The Pine Siskin has white streaks on its wings together with yellow patches. Their tails also have hints of yellow patches. So how can males and females be distinguished? Females are recorded to have lighter-colored tails which are kind of hard to distinguish with inexperienced eyes.

Expert Tip: They behave differently based on situations. During mating season the males would get the female’s attention by vocalizing courting songs.

They often stay in colonies during this period. These species cohabit just fine with others but during winters will tend to be a bit aggressive.

This shift in behavior is often related to survival instinct since during cold months food will be scarce. These birds are abundant all over the state of Texas. Their population is the highest when the mating season is over.

They often visit gardens in cold months, that is why it would be helpful to restock your bird feeders during these periods. They have a strong liking for pine seeds.

Lesser Goldfinch (Spinus psaltria)

Lesser Goldfinch
Lesser Goldfinch

This species is adorned with attractive hues of yellow, black, and green. In species, the males and females look similar but with detailed observation, they can be set apart. The adult males from the eastern part of the United States have black backs.

While their counterparts on the West Coast have shades of green on their backs and have a black cap. They are sociable and like to stay in large flocks. Their preferred habitat is scrubby areas with tall trees. They often choose oaks, cottonwood, or willow trees.

They also visit suburban yards that can offer them seeds and water through feeder stations. Lesser Goldfinches are very common in Texas. During the breeding season, they stay at the center of the state. Outside this period they are more seen in the southern part.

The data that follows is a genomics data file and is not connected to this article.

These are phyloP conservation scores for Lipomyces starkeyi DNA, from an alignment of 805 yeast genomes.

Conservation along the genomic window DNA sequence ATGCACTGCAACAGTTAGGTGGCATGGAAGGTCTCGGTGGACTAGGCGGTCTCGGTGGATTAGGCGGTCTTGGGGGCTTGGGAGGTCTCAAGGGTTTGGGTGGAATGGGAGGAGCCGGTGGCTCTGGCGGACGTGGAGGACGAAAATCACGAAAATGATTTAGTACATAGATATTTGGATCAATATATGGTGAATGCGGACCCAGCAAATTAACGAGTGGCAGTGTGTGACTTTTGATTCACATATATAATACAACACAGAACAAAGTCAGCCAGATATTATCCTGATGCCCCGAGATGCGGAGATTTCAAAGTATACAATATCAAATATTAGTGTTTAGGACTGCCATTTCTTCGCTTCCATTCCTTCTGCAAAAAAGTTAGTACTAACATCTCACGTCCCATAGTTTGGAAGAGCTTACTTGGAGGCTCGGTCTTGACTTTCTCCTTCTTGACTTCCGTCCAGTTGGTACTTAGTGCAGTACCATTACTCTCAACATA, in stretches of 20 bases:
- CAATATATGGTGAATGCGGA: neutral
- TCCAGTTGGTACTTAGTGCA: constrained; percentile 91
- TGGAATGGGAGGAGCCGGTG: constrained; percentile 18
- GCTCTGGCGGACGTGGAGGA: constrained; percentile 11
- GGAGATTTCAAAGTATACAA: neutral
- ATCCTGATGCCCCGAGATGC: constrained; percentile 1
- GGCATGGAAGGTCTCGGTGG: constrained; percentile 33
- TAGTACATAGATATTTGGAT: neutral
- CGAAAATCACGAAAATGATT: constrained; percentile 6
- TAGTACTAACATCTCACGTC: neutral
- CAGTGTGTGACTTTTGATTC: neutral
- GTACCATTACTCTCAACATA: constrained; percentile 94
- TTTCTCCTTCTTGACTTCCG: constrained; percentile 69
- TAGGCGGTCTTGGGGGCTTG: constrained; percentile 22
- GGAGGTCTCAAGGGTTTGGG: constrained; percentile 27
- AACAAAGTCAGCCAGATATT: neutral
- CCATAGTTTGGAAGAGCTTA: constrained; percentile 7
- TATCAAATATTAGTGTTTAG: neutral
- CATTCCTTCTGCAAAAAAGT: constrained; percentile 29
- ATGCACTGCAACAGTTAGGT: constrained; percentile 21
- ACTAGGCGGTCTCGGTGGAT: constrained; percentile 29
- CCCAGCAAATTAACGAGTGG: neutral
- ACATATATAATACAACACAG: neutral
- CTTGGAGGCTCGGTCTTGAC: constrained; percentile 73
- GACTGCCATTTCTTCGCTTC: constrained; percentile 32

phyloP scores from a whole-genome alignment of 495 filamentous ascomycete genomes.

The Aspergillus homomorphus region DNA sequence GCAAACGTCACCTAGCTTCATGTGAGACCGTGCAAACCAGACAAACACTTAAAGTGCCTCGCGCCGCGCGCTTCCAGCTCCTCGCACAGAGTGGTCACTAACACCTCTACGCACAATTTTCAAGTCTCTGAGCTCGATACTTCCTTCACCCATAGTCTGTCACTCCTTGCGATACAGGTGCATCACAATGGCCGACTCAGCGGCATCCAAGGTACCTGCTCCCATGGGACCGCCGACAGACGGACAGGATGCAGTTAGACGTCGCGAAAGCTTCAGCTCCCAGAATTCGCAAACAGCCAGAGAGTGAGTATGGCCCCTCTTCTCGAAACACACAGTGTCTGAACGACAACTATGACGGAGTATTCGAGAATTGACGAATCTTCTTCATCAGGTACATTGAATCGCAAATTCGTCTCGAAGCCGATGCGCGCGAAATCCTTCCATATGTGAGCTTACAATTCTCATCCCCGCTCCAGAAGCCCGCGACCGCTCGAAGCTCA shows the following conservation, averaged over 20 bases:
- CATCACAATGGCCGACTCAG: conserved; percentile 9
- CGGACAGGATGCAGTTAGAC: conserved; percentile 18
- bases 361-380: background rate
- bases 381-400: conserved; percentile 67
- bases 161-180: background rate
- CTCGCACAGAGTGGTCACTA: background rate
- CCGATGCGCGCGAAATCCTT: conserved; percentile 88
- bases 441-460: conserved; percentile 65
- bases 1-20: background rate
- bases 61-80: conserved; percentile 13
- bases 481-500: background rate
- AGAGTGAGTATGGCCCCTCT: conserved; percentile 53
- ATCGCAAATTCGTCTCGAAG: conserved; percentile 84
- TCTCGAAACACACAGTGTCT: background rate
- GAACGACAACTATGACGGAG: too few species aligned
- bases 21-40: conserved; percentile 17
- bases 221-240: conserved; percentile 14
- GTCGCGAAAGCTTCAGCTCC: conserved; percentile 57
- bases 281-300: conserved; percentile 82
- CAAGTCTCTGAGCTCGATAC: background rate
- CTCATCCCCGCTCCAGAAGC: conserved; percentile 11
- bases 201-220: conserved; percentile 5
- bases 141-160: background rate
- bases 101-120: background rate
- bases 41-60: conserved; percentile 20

In terms of courting the males would choose a spot first and establish it. Once set it would perform a courting song to attract females. When they capture the attention of a female the two would continue their ritual by chasing each other while flying. As their relationship is established, the female will build the nest while the male stands guard.

As for their diet, they eat a variety of seeds like sunflower, elderberry, coffeeberry, and madrone fruits. They also like Napa thistle which is their primary food source. They also consume small insects like plant lice.


Texas has a suitable environment to meet the needs of different types of finches. Thanks to the temperate weather the state have become an attractive residence to these songbirds. The presence of these species is expected to be all year round with abundant populations.

These 8 species of finches in Texas often visit bird feeders installed in gardens. In return, it graces homes with its lovely songs.

Want to know more about these species of finches in Texas? Comment down below your questions. We would love to hear from you.